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Small Business Tips

What are SMART Goals and How Can They Help Your Business?

Rebecca Rustin
SMART goal setting chart

It's no secret that setting goals can help you realize your business objectives. However, the key to meeting those goals doesn't just involve figuring out what you want to achieve. Enter SMART goals.

What are SMART goals?

The consensus is that the smart goals concept originated from a man named George T. Doran in 1981. The acronym, S.M.A.R.T. is somewhat variable, but conventionally it stands for Specific, Measurable, Achievable, Realistic, and Timely. Here's how this set of criteria can help you structure your business goals and objectives, bringing them closer to reality.


Well written goals are easier to manage and can outline a clear path towards success. Here's an example of a poorly written goal:  "I'm going to grow my business."  If you don't reach this goal, it will most likely be because it's not specific enough. It doesn't provide any information as far as how the business is going to grow, or by how much, or how you're going to do it.


When setting a business goal, you need to make sure your success is measurable.  Avoid vague goals like "make more money" or "get more Instagram followers." How much or how many more? Make sure you can recognize that you've reached your goal once you get there.

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How are you planning to reach your goal? Do you have the skills and resources to get there? If not, how can you develop them?  The clearer you are on the steps you need to take to achieve your goal, the more successful you will be.  In situations where there are many steps involved in acquiring the skills or resources, you need to meet your goal by breaking everything down into actionable steps. In other words, before you reach your goal, you may need to accomplish smaller milestones.


Although it is natural to work towards many goals at the same time, having too many goals or pursuing goals that won't serve you can hinder your success. One way to avoid this is to track your goals to make sure they are realistic.  So how do you make sure of this? Evaluate the resources you need to invest in an operation against the value you are likely to get out of it. Low effort, high-value goals are more desirable than work intensive, low-value goals.  Commonly known as the 80/20 rule, it is also known as the Pareto principle. Ideally, 20 percent of your input should provide you with 80 percent of your output.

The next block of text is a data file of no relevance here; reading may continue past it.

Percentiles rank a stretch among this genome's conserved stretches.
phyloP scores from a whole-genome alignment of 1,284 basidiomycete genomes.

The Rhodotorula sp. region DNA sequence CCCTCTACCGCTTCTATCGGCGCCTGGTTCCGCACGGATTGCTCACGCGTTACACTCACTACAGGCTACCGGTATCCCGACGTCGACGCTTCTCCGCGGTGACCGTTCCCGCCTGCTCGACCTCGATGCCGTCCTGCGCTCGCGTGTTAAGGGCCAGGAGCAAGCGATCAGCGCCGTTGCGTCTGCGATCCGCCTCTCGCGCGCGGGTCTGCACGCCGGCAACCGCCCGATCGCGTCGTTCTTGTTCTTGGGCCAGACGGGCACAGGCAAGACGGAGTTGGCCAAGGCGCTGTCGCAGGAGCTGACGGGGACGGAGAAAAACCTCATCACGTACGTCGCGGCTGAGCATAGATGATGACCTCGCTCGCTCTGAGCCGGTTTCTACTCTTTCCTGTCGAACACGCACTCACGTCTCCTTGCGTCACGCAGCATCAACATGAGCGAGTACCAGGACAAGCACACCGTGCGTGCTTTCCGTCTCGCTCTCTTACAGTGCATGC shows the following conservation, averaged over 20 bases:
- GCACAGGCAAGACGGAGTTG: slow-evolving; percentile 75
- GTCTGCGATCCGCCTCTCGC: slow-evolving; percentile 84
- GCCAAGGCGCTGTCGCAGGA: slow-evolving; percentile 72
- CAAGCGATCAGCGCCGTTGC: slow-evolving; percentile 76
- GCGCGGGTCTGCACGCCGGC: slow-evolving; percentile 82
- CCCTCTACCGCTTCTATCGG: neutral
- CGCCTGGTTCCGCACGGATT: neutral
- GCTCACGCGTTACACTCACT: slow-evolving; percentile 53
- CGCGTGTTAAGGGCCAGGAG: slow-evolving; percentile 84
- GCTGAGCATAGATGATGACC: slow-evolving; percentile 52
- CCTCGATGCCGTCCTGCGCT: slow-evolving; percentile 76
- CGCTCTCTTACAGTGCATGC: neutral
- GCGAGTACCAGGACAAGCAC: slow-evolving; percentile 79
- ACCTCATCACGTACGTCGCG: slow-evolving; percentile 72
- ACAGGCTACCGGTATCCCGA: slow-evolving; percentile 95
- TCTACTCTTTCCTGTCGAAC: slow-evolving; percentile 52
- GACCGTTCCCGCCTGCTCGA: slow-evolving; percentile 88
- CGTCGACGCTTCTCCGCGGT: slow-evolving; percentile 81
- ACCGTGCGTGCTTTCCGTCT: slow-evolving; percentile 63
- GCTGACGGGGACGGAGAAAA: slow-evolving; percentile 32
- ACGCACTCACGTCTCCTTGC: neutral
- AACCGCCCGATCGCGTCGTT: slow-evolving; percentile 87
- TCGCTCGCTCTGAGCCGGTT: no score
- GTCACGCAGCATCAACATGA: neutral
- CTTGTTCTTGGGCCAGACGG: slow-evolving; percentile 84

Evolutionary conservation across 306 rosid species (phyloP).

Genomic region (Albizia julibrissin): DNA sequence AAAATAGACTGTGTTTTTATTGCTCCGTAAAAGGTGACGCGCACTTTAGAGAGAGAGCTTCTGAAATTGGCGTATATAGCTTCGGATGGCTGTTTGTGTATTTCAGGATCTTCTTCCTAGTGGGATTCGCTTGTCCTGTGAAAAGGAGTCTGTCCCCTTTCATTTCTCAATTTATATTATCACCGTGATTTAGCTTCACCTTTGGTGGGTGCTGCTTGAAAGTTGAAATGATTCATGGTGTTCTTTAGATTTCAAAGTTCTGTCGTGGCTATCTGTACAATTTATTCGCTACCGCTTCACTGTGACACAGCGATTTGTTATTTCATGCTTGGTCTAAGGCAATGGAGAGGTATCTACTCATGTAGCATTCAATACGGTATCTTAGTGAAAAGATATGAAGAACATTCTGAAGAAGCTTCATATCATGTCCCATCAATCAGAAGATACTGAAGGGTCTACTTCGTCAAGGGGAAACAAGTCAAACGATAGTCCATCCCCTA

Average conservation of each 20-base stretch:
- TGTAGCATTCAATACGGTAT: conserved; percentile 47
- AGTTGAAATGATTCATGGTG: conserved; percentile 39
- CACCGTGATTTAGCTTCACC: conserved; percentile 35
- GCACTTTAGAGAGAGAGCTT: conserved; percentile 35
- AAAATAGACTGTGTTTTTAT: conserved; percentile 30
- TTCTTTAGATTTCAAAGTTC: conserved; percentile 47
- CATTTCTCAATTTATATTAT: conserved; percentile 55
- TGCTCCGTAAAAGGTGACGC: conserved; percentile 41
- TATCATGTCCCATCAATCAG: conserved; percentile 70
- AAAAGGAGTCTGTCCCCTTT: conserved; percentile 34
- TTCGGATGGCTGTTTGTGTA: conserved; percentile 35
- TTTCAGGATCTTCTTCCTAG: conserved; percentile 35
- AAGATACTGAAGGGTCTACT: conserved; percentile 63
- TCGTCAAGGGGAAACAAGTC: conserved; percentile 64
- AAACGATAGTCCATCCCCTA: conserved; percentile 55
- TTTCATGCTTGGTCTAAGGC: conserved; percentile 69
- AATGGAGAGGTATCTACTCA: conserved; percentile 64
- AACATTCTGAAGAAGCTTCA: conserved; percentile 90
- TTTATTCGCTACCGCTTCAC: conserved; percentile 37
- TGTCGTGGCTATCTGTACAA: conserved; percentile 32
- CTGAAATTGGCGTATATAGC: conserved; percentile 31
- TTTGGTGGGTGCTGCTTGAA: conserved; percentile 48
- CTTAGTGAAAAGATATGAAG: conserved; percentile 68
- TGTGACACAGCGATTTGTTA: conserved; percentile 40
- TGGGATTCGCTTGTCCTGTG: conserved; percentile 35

Establish a deadline for you and your team. Try to set a realistic timeframe that's not too far in the future.  Avoid schedules that involve concepts like "ASAP" or "at the end of the year." Instead, set a specific date six months from now, or at the end of the next quarter.  Keep the timeline realistic and flexible. If your goal is to make an extra $10K in the next 12 months, then aim to make an additional $833 per month from business sales.  If at the end of 6 months, you haven't reached the halfway point towards achieving your goal, you can revise your strategy.  Being too stringent on the timely aspect of your goal setting can have the perverse effect of making the learning path of achieving your goals and objectives into a hellish race against time - which is most likely not how you want to achieve anything.

How to write SMART goals

A well-written goal might look something like this:  "I'm going to increase my business income by 50 percent before the end of October by getting two new clients."  This goal is written well because it's specific.  It's measurable because the goal is to increase your business income by a set percentage.  It's actionable because you know that you should be able to achieve your goal if you acquire at least two new clients.  If you already have four clients, it should be realistic for you to grow your income by 50 percent by finding two new clients.  And finally, it is time-based, because aiming to attain your goal by the end of October will motivate you to start taking steps towards making your goal today.  Have you ever implemented SMART goals for your business? If the answer to this question is no, give it a try! Creating a guide to your goal setting is a great way to remind you to clarify your ideas, focus your efforts, use your time and resources productively, and increase your chances of achieving what you want in life.

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